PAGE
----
The Bugler

Bugler Newsletter

Dr. Mary Walker: Surgeon, Spy, Suffragette

Mary Edwards Walker (1832 - 1919) was an unconventional woman and an American legend - a feminist, abolitionist, prohibitionist, alleged spy, prisoner of war, and surgeon. She is also the only female ever to receive the Medal of Honor.

Controversy surrounded Mary Edwards Walker throughout her life. She was a proponent of women's rights and dress reform, especially the wearing of the less restrictive Turkish pantaloons, which achieved popular acceptance towards the end of the 19th century as women took up the new sport of bicycling. They became known as "bloomers" after Amelia Bloomer, the most famous proponent of dress reform.

In 1855, Mary Edwards Walker became one of the earliest female physicians upon graduation from Syracuse Medical College, the first in the nation. She married Albert Miller, a fellow student, in a ceremony that did not include a promise to obey; she did not take his name; and she wore trousers and a dress-coat to her wedding. Together they started a medical practice, but female physicians were generally not trusted or respected at that time, and both the practice and her marriage failed. She tried to join the Union Army at the outbreak of the Civil War but was denied a commission as a medical officer. She volunteered anyway as a civilian field nurse. In 1862, she received an Army contract appointing her as an assistant surgeon with the 52nd Ohio Infantry and as the first woman doctor to serve with the Army Medical Corps. She was captured by confederate forces after crossing enemy lines to treat wounded civilians and arrested as a spy, spending four months as a prisoner of war in Richmond, Virginia until her release in a prisoner exchange.

After the war, Dr. Walker became a writer, lecturer and social critic. Tobacco, she said, resulted in paralysis and insanity. Women's clothing, she said, was immodest and inconvenient. She discarded the restrictive women's clothing of the day and donned a full man's evening suit and top hat to lecture on women's rights, health care, temperance, and dress reform for women. She also invented the concept of using a return postcard for registered mail. Dr. Walker participated for several years with other leaders in the Woman's Suffrage Movement, including Susan B. Anthony and Elizabeth Cady Stanton.

Mary Edwards Walker was awarded a Congressional Medal of Honor for her Civil War service in a citation signed by President Andrew Johnson in 1865. She is the only woman who has received the medal and only one of eight civilians. The citation reads:

Battle of Bull Run, July 21, 1861; Patent Office Hospital, Washington, D.C., October 1861; Chattanooga, Tenn., following Battle of Chickamauga, September 1863; Prisoner of War, April 10, 1864-August 12, 1864, Richmond, Va.; Battle of Atlanta, September 1864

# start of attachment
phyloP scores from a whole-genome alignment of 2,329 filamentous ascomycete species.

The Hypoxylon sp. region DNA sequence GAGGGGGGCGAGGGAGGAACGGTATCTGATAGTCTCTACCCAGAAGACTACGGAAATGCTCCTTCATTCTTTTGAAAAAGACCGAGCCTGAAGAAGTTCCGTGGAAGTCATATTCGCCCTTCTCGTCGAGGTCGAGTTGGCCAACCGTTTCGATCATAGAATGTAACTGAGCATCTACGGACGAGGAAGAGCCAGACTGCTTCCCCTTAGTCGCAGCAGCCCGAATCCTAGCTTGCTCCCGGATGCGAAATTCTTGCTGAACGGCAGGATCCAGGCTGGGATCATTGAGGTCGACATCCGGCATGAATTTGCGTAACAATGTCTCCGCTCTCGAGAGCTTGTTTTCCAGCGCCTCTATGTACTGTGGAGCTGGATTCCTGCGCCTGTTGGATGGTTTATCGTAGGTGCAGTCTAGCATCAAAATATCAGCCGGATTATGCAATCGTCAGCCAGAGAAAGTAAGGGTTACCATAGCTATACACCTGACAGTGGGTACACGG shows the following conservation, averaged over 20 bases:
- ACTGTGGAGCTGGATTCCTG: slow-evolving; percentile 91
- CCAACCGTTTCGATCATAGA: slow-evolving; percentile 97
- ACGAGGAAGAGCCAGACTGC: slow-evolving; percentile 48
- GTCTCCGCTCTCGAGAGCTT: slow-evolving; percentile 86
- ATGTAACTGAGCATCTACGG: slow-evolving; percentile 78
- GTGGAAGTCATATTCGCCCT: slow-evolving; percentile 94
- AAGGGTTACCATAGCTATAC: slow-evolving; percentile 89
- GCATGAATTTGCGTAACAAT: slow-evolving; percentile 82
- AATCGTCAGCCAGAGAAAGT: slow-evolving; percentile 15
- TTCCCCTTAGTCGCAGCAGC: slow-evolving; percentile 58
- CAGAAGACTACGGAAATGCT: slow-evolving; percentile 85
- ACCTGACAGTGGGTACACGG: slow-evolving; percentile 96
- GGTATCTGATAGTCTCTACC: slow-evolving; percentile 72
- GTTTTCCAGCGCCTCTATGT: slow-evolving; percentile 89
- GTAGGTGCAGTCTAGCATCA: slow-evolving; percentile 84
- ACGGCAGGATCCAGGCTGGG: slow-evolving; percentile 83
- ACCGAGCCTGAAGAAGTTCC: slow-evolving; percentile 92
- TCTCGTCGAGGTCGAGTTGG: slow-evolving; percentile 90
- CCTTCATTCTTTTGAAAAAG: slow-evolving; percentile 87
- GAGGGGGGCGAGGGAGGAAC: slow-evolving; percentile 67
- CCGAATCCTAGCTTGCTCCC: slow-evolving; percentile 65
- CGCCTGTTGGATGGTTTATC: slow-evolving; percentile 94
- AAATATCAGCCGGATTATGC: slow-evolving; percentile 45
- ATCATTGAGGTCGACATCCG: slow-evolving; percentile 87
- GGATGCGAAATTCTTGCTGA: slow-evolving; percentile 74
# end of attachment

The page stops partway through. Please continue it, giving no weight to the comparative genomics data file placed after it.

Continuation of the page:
Whereas it appears from official reports that Dr. Mary E. Walker, a graduate of medicine, "has rendered valuable service to the Government, and her efforts have been earnest and untiring in a variety of ways," and that she was assigned to duty and served as an assistant surgeon in charge of female prisoners at Louisville, Ky., upon the recommendation of Major-Generals Sherman and Thomas, and faithfully served as contract surgeon in the service of the United States, and has devoted herself with much patriotic zeal to the sick and wounded soldiers, both in the field and hospitals, to the detriment of her own health, and has also endured hardships as a prisoner of war four months in a Southern prison while acting as contract surgeon; and Whereas by reason of her not being a commissioned officer in the military service, a brevet or honorary rank cannot, under existing laws, be conferred upon her; and Whereas in the opinion of the President an honorable recognition of her services and sufferings should be made: It is ordered, That a testimonial thereof shall be hereby made and given to the said Dr. Mary E. Walker, and that the usual medal of honor for meritorious services be given her. Given under my hand in the city of Washington, D.C., this 11th day of November, A.D. 1865. Andrew Johnson, President

She received the award on Jan. 24, 1866. Note that her citation cites her wartime service, but not specifically valor in combat. In 1917 Congress revised the standards for awarding the medal so it could only be given to those who had been involved in "actual combat with an enemy" and revoked more than 900 previously-awarded medals, including that of Dr. Mary Edwards Walker. Although ordered to return the medal, she refused to do so and continued to wear it until her death at the age of 86 in 1919, just one year before the passage of the 19th Amendment to the U.S. Constitution, which guaranteed women the right to vote.

In 1977 President Jimmy Carter restored her medal posthumously, making Mary Edwards Walker the first woman to hold a Congressional Medal of Honor.

In World War II, a Liberty ship, the SS Mary Walker, was named for her.

In 1982, the U.S. Postal Service issued a 20-cent stamp in her honor and wrote: "Dr. Mary Walker was a humanitarian devoted to the care and treatment of the sick and wounded during the Civil War, often at the risk of her own life. A patriot dedicated and loyal to her country, she successfully fought against the sex discrimination of her time. Her personal achievements, as much as her vocal support, significantly contributed to the struggle for women's rights."

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